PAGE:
Shamed AIG executives return bonus money

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The Independent US

Three-quarters of the AIG top executives who got millions in bonuses despite the company needing billions from the US government to survive have agreed to pay the money back.

Fifteen of the 20 who got the most money made the decision following a storm of criticism and some arm-twisting from New York's attorney general Andrew Cuomo's.

He said in total AIG employees have agreed to return about 50 million dollars of the 165 million dollars in bonuses awarded earlier this month by the troubled insurer.

Mr Cuomo said he still hoped that more AIG employees will return their bonuses. At most he said his office could hope to recoup 80 million dollars of the bonuses - roughly the amount paid out to American employees.

He said he thanked employees who returned the money, adding: I think they are being responsive to the American people."

Mr Cuomo said nine of the 10 people receiving the largest awards agreed to return their bonus. Others refused to return the money, and the remainder are still considering it.

"We are deeply gratified that a vast majority of Financial Products' senior leadership have expressed a willingness to forsake their recent retention payments," said an AIG spokeswoman.

She added that the company was continuing to review the responses of the other employees.

AIG chief executive Edward Liddy told Congress last week that some of the employees were willing to give the money back. But he claimed the company may not be able to attract and retain talented employees if they believe their compensation is subject to adjustment by the Treasury.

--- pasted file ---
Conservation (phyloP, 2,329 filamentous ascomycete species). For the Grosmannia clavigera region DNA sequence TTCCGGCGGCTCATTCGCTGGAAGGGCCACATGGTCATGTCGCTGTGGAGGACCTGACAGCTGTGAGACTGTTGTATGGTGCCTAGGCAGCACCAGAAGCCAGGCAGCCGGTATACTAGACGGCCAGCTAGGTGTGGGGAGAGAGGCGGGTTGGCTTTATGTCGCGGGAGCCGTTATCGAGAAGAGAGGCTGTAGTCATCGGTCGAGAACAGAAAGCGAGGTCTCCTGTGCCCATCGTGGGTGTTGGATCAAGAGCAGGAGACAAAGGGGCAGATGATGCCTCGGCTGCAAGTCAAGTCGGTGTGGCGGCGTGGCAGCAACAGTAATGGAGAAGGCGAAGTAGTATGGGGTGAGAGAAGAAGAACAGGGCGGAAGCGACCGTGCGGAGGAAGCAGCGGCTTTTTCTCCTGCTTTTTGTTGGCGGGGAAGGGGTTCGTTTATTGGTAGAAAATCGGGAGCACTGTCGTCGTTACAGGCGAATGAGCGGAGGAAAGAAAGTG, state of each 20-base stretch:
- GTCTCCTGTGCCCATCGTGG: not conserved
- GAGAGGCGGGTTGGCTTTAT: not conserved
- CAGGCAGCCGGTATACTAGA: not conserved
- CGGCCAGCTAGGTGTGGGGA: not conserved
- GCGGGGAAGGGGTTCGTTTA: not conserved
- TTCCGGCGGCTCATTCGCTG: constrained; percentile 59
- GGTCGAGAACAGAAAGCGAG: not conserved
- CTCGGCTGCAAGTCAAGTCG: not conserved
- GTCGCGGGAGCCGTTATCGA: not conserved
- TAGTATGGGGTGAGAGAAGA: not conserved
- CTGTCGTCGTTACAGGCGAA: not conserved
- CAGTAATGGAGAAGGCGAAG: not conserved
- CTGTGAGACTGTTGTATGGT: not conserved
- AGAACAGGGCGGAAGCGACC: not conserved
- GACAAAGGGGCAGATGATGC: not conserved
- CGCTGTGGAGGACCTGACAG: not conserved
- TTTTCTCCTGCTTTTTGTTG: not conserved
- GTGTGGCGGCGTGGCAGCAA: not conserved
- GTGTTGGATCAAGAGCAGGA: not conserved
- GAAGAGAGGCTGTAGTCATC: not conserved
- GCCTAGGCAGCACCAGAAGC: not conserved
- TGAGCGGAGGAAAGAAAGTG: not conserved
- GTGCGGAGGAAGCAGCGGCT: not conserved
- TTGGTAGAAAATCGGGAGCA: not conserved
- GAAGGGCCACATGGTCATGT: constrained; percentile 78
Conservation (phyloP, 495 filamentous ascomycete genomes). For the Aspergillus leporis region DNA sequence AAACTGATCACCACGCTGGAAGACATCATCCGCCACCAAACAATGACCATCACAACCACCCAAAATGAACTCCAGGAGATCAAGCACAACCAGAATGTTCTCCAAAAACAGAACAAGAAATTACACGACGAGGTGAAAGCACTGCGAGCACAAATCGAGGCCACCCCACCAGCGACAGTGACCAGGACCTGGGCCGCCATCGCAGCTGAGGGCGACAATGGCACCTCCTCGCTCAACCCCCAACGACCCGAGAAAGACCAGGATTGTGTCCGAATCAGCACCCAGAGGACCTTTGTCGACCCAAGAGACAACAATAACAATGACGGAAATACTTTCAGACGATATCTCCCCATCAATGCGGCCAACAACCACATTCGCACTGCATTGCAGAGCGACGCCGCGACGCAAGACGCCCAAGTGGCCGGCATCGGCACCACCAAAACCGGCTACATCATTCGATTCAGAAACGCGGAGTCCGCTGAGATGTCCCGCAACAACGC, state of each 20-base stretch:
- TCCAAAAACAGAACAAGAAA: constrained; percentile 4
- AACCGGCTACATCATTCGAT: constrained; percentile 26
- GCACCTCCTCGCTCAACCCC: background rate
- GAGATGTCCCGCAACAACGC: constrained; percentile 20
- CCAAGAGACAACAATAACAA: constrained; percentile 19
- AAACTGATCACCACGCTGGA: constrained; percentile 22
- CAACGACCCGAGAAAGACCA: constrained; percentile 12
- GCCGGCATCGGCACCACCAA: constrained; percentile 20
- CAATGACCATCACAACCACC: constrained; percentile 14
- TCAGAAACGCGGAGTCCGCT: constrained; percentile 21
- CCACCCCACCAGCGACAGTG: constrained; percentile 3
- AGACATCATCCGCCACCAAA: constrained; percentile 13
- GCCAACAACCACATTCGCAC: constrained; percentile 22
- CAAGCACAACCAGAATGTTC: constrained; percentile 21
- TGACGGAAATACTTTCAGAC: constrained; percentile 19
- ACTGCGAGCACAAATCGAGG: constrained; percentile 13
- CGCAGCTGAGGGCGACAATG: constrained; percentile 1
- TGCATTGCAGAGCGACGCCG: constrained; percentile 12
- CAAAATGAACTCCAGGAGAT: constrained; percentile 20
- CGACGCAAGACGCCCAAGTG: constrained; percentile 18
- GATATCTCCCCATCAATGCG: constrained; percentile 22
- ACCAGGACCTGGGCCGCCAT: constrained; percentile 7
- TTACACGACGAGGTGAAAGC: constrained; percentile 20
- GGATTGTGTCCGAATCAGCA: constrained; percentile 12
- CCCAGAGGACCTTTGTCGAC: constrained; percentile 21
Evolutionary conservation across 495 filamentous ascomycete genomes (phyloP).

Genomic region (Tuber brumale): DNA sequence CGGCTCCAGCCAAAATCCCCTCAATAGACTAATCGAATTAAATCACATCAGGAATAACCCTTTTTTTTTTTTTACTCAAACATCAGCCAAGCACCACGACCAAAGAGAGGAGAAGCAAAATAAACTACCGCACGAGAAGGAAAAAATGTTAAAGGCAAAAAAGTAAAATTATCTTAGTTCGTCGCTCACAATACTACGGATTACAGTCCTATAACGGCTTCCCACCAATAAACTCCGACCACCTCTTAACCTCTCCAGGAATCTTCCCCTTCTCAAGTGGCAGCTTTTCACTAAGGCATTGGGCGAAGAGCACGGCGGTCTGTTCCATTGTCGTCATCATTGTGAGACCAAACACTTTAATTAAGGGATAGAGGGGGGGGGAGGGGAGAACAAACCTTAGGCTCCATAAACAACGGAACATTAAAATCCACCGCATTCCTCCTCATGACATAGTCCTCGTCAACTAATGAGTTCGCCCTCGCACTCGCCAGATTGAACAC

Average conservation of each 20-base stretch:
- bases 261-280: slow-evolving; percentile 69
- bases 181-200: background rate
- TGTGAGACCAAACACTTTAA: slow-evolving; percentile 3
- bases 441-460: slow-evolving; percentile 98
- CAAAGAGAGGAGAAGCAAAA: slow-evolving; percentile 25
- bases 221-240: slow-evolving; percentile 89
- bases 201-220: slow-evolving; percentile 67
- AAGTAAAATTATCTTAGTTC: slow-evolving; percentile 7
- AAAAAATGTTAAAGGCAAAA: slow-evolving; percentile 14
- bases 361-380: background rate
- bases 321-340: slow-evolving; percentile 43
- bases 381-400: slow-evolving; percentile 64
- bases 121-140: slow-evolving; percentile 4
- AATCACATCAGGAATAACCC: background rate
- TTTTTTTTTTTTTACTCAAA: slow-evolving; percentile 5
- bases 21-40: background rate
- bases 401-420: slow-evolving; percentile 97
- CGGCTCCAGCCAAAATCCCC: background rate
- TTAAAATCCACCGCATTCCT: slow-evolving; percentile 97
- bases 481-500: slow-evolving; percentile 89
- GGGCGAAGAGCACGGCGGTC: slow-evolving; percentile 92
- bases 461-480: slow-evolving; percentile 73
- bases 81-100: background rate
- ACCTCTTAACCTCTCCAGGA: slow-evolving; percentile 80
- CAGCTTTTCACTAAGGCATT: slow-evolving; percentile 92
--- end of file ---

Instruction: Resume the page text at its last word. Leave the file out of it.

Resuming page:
The spokeswoman said that a "handful" of senior-level executives have resigned from the financial products division, and that there will probably be more resignations to come.

"We do believe that at this point it's all manageable," she said.

Mr Cuomo said he did not plan to release the names of the employees who have agreed to return the bonuses.

Separately, officials in Connecticut, where AIG's financial products division is based, have taken a court order out against the company to see the contracts and names of employees who received the bonuses.

About 400 employees and future employees in AIG's financial products division received bonuses. Documents provided by AIG to the Treasury Department said the awards ranged from 1,000 dollars to nearly 6.5 million dollars. Seven employees were to receive more than 3 million dollars between them.

The Senate is soon expected to take up its own plan on the tax.

President Barack Obama is virtually certain to use a news conference tonight to continue an effort that began over the weekend: cooling the anti-AIG ferocity, now that it threatens to undermine his efforts to bail out the nation's deeply troubled financial sector.